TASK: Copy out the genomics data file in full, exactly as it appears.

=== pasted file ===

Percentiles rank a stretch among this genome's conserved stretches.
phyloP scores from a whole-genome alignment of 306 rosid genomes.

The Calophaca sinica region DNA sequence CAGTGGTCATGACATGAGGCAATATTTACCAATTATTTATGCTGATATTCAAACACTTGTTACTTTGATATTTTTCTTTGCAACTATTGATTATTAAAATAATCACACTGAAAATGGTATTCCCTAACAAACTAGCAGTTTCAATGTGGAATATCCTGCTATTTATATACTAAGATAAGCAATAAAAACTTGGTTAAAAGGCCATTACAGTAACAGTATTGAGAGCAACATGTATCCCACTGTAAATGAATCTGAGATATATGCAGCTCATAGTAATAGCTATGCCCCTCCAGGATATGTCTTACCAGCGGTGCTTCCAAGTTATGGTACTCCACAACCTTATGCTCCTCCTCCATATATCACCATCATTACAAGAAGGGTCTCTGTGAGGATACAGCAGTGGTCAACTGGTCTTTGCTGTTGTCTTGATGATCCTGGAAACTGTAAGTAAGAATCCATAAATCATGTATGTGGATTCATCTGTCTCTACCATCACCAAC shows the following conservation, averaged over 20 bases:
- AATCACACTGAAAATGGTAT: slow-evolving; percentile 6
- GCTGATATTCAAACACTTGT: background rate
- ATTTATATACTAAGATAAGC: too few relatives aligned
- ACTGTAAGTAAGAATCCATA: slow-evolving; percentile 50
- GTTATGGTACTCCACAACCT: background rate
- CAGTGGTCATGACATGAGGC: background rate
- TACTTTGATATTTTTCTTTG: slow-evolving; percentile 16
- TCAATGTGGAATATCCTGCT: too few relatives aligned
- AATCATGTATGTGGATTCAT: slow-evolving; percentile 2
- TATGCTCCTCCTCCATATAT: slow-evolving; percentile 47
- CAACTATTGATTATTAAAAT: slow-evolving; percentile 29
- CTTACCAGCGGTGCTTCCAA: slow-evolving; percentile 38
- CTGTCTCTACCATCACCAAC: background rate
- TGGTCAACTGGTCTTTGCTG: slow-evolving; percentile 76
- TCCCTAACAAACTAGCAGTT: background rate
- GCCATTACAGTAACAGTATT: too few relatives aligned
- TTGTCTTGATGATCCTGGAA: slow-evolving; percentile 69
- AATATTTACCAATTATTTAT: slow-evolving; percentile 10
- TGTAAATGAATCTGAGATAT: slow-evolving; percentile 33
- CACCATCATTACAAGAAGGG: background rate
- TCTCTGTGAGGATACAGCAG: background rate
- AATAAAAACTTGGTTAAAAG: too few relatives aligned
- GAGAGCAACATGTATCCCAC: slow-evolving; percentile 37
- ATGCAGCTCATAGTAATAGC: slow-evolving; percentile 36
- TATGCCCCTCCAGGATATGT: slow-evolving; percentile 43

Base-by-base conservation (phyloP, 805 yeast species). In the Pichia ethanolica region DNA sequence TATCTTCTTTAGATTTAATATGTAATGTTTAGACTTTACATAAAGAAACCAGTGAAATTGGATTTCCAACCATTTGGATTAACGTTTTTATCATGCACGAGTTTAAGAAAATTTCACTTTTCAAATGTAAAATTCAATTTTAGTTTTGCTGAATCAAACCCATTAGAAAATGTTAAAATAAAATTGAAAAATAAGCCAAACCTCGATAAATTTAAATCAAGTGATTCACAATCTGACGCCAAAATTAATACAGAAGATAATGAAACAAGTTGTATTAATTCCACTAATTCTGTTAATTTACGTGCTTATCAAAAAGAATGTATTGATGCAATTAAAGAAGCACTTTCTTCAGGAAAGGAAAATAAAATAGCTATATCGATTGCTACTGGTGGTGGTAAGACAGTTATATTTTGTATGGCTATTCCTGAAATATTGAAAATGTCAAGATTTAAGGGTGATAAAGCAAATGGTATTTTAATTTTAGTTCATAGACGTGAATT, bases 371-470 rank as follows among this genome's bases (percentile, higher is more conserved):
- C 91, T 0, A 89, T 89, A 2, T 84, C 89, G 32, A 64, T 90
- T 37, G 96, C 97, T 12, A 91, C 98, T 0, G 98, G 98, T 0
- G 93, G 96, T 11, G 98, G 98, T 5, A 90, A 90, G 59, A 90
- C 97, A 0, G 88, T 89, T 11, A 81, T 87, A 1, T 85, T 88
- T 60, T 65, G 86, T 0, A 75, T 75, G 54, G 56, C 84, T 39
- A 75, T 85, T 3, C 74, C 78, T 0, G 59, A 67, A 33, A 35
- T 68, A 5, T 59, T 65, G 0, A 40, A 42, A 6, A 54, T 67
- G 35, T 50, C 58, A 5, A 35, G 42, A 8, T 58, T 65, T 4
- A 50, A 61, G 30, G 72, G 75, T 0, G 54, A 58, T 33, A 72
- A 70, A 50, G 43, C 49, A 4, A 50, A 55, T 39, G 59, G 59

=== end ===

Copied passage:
Percentiles rank a stretch among this genome's conserved stretches.
phyloP scores from a whole-genome alignment of 306 rosid genomes.

The Calophaca sinica region DNA sequence CAGTGGTCATGACATGAGGCAATATTTACCAATTATTTATGCTGATATTCAAACACTTGTTACTTTGATATTTTTCTTTGCAACTATTGATTATTAAAATAATCACACTGAAAATGGTATTCCCTAACAAACTAGCAGTTTCAATGTGGAATATCCTGCTATTTATATACTAAGATAAGCAATAAAAACTTGGTTAAAAGGCCATTACAGTAACAGTATTGAGAGCAACATGTATCCCACTGTAAATGAATCTGAGATATATGCAGCTCATAGTAATAGCTATGCCCCTCCAGGATATGTCTTACCAGCGGTGCTTCCAAGTTATGGTACTCCACAACCTTATGCTCCTCCTCCATATATCACCATCATTACAAGAAGGGTCTCTGTGAGGATACAGCAGTGGTCAACTGGTCTTTGCTGTTGTCTTGATGATCCTGGAAACTGTAAGTAAGAATCCATAAATCATGTATGTGGATTCATCTGTCTCTACCATCACCAAC shows the following conservation, averaged over 20 bases:
- AATCACACTGAAAATGGTAT: slow-evolving; percentile 6
- GCTGATATTCAAACACTTGT: background rate
- ATTTATATACTAAGATAAGC: too few relatives aligned
- ACTGTAAGTAAGAATCCATA: slow-evolving; percentile 50
- GTTATGGTACTCCACAACCT: background rate
- CAGTGGTCATGACATGAGGC: background rate
- TACTTTGATATTTTTCTTTG: slow-evolving; percentile 16
- TCAATGTGGAATATCCTGCT: too few relatives aligned
- AATCATGTATGTGGATTCAT: slow-evolving; percentile 2
- TATGCTCCTCCTCCATATAT: slow-evolving; percentile 47
- CAACTATTGATTATTAAAAT: slow-evolving; percentile 29
- CTTACCAGCGGTGCTTCCAA: slow-evolving; percentile 38
- CTGTCTCTACCATCACCAAC: background rate
- TGGTCAACTGGTCTTTGCTG: slow-evolving; percentile 76
- TCCCTAACAAACTAGCAGTT: background rate
- GCCATTACAGTAACAGTATT: too few relatives aligned
- TTGTCTTGATGATCCTGGAA: slow-evolving; percentile 69
- AATATTTACCAATTATTTAT: slow-evolving; percentile 10
- TGTAAATGAATCTGAGATAT: slow-evolving; percentile 33
- CACCATCATTACAAGAAGGG: background rate
- TCTCTGTGAGGATACAGCAG: background rate
- AATAAAAACTTGGTTAAAAG: too few relatives aligned
- GAGAGCAACATGTATCCCAC: slow-evolving; percentile 37
- ATGCAGCTCATAGTAATAGC: slow-evolving; percentile 36
- TATGCCCCTCCAGGATATGT: slow-evolving; percentile 43

Base-by-base conservation (phyloP, 805 yeast species). In the Pichia ethanolica region DNA sequence TATCTTCTTTAGATTTAATATGTAATGTTTAGACTTTACATAAAGAAACCAGTGAAATTGGATTTCCAACCATTTGGATTAACGTTTTTATCATGCACGAGTTTAAGAAAATTTCACTTTTCAAATGTAAAATTCAATTTTAGTTTTGCTGAATCAAACCCATTAGAAAATGTTAAAATAAAATTGAAAAATAAGCCAAACCTCGATAAATTTAAATCAAGTGATTCACAATCTGACGCCAAAATTAATACAGAAGATAATGAAACAAGTTGTATTAATTCCACTAATTCTGTTAATTTACGTGCTTATCAAAAAGAATGTATTGATGCAATTAAAGAAGCACTTTCTTCAGGAAAGGAAAATAAAATAGCTATATCGATTGCTACTGGTGGTGGTAAGACAGTTATATTTTGTATGGCTATTCCTGAAATATTGAAAATGTCAAGATTTAAGGGTGATAAAGCAAATGGTATTTTAATTTTAGTTCATAGACGTGAATT, bases 371-470 rank as follows among this genome's bases (percentile, higher is more conserved):
- C 91, T 0, A 89, T 89, A 2, T 84, C 89, G 32, A 64, T 90
- T 37, G 96, C 97, T 12, A 91, C 98, T 0, G 98, G 98, T 0
- G 93, G 96, T 11, G 98, G 98, T 5, A 90, A 90, G 59, A 90
- C 97, A 0, G 88, T 89, T 11, A 81, T 87, A 1, T 85, T 88
- T 60, T 65, G 86, T 0, A 75, T 75, G 54, G 56, C 84, T 39
- A 75, T 85, T 3, C 74, C 78, T 0, G 59, A 67, A 33, A 35
- T 68, A 5, T 59, T 65, G 0, A 40, A 42, A 6, A 54, T 67
- G 35, T 50, C 58, A 5, A 35, G 42, A 8, T 58, T 65, T 4
- A 50, A 61, G 30, G 72, G 75, T 0, G 54, A 58, T 33, A 72
- A 70, A 50, G 43, C 49, A 4, A 50, A 55, T 39, G 59, G 59